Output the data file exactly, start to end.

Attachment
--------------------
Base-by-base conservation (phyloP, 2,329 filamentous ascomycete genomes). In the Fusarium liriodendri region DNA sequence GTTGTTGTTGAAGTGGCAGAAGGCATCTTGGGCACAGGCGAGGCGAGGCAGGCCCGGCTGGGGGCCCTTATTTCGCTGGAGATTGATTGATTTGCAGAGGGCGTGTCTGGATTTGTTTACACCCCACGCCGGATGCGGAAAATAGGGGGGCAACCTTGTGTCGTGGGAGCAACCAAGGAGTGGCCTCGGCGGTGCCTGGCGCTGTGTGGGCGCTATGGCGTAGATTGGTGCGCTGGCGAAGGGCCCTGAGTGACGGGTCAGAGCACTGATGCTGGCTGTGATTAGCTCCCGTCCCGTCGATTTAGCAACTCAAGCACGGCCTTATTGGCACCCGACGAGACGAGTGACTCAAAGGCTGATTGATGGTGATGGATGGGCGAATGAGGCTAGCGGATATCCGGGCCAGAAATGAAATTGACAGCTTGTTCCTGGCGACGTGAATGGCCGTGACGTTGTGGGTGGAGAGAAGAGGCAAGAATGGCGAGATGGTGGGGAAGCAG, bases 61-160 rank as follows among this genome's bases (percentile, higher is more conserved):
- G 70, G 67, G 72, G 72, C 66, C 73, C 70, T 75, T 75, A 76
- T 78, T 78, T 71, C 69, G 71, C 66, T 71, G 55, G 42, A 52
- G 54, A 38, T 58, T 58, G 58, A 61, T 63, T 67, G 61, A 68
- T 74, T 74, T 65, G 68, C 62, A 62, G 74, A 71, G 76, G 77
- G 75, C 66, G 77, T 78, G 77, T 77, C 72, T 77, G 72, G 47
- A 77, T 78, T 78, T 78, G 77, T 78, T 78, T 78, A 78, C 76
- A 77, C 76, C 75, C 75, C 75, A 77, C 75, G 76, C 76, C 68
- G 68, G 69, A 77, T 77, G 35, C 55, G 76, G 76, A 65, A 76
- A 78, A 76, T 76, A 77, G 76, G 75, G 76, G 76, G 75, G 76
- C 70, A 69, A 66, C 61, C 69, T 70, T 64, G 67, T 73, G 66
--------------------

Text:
Base-by-base conservation (phyloP, 2,329 filamentous ascomycete genomes). In the Fusarium liriodendri region DNA sequence GTTGTTGTTGAAGTGGCAGAAGGCATCTTGGGCACAGGCGAGGCGAGGCAGGCCCGGCTGGGGGCCCTTATTTCGCTGGAGATTGATTGATTTGCAGAGGGCGTGTCTGGATTTGTTTACACCCCACGCCGGATGCGGAAAATAGGGGGGCAACCTTGTGTCGTGGGAGCAACCAAGGAGTGGCCTCGGCGGTGCCTGGCGCTGTGTGGGCGCTATGGCGTAGATTGGTGCGCTGGCGAAGGGCCCTGAGTGACGGGTCAGAGCACTGATGCTGGCTGTGATTAGCTCCCGTCCCGTCGATTTAGCAACTCAAGCACGGCCTTATTGGCACCCGACGAGACGAGTGACTCAAAGGCTGATTGATGGTGATGGATGGGCGAATGAGGCTAGCGGATATCCGGGCCAGAAATGAAATTGACAGCTTGTTCCTGGCGACGTGAATGGCCGTGACGTTGTGGGTGGAGAGAAGAGGCAAGAATGGCGAGATGGTGGGGAAGCAG, bases 61-160 rank as follows among this genome's bases (percentile, higher is more conserved):
- G 70, G 67, G 72, G 72, C 66, C 73, C 70, T 75, T 75, A 76
- T 78, T 78, T 71, C 69, G 71, C 66, T 71, G 55, G 42, A 52
- G 54, A 38, T 58, T 58, G 58, A 61, T 63, T 67, G 61, A 68
- T 74, T 74, T 65, G 68, C 62, A 62, G 74, A 71, G 76, G 77
- G 75, C 66, G 77, T 78, G 77, T 77, C 72, T 77, G 72, G 47
- A 77, T 78, T 78, T 78, G 77, T 78, T 78, T 78, A 78, C 76
- A 77, C 76, C 75, C 75, C 75, A 77, C 75, G 76, C 76, C 68
- G 68, G 69, A 77, T 77, G 35, C 55, G 76, G 76, A 65, A 76
- A 78, A 76, T 76, A 77, G 76, G 75, G 76, G 76, G 75, G 76
- C 70, A 69, A 66, C 61, C 69, T 70, T 64, G 67, T 73, G 66